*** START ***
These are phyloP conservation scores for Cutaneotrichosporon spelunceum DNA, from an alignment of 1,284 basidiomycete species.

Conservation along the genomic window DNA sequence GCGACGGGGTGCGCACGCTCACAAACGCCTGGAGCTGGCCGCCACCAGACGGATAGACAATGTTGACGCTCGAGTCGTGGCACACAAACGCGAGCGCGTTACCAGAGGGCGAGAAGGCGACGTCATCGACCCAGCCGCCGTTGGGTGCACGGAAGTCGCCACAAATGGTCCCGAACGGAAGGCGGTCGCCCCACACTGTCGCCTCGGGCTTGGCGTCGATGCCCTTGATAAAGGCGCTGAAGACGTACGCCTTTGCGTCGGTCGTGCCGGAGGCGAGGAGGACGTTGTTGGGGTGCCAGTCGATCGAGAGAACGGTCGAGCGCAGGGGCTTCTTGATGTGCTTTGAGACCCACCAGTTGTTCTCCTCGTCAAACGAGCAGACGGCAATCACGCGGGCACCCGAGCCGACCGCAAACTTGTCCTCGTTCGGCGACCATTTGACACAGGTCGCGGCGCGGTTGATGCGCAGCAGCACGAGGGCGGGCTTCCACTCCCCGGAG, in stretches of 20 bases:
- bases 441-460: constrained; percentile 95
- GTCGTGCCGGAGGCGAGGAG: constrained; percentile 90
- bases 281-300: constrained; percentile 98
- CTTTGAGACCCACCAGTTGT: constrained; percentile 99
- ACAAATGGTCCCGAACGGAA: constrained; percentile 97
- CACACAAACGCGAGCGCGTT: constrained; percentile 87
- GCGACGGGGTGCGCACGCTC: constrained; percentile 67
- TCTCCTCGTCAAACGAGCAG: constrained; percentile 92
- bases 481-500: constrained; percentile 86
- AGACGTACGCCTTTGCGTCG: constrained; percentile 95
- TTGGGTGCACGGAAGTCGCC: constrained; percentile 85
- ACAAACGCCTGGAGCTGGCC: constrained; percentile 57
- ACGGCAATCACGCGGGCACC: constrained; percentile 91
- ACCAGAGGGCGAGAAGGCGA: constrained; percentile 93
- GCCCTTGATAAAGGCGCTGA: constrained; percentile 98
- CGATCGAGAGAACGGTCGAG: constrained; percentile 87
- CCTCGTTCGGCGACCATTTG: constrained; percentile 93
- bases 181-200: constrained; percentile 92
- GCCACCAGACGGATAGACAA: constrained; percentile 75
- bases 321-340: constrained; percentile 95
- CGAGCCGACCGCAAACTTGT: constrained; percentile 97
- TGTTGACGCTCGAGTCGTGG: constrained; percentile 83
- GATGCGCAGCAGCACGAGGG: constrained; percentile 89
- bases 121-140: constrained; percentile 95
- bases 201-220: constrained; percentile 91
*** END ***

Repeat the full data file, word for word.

These are phyloP conservation scores for Cutaneotrichosporon spelunceum DNA, from an alignment of 1,284 basidiomycete species.

Conservation along the genomic window DNA sequence GCGACGGGGTGCGCACGCTCACAAACGCCTGGAGCTGGCCGCCACCAGACGGATAGACAATGTTGACGCTCGAGTCGTGGCACACAAACGCGAGCGCGTTACCAGAGGGCGAGAAGGCGACGTCATCGACCCAGCCGCCGTTGGGTGCACGGAAGTCGCCACAAATGGTCCCGAACGGAAGGCGGTCGCCCCACACTGTCGCCTCGGGCTTGGCGTCGATGCCCTTGATAAAGGCGCTGAAGACGTACGCCTTTGCGTCGGTCGTGCCGGAGGCGAGGAGGACGTTGTTGGGGTGCCAGTCGATCGAGAGAACGGTCGAGCGCAGGGGCTTCTTGATGTGCTTTGAGACCCACCAGTTGTTCTCCTCGTCAAACGAGCAGACGGCAATCACGCGGGCACCCGAGCCGACCGCAAACTTGTCCTCGTTCGGCGACCATTTGACACAGGTCGCGGCGCGGTTGATGCGCAGCAGCACGAGGGCGGGCTTCCACTCCCCGGAG, in stretches of 20 bases:
- bases 441-460: constrained; percentile 95
- GTCGTGCCGGAGGCGAGGAG: constrained; percentile 90
- bases 281-300: constrained; percentile 98
- CTTTGAGACCCACCAGTTGT: constrained; percentile 99
- ACAAATGGTCCCGAACGGAA: constrained; percentile 97
- CACACAAACGCGAGCGCGTT: constrained; percentile 87
- GCGACGGGGTGCGCACGCTC: constrained; percentile 67
- TCTCCTCGTCAAACGAGCAG: constrained; percentile 92
- bases 481-500: constrained; percentile 86
- AGACGTACGCCTTTGCGTCG: constrained; percentile 95
- TTGGGTGCACGGAAGTCGCC: constrained; percentile 85
- ACAAACGCCTGGAGCTGGCC: constrained; percentile 57
- ACGGCAATCACGCGGGCACC: constrained; percentile 91
- ACCAGAGGGCGAGAAGGCGA: constrained; percentile 93
- GCCCTTGATAAAGGCGCTGA: constrained; percentile 98
- CGATCGAGAGAACGGTCGAG: constrained; percentile 87
- CCTCGTTCGGCGACCATTTG: constrained; percentile 93
- bases 181-200: constrained; percentile 92
- GCCACCAGACGGATAGACAA: constrained; percentile 75
- bases 321-340: constrained; percentile 95
- CGAGCCGACCGCAAACTTGT: constrained; percentile 97
- TGTTGACGCTCGAGTCGTGG: constrained; percentile 83
- GATGCGCAGCAGCACGAGGG: constrained; percentile 89
- bases 121-140: constrained; percentile 95
- bases 201-220: constrained; percentile 91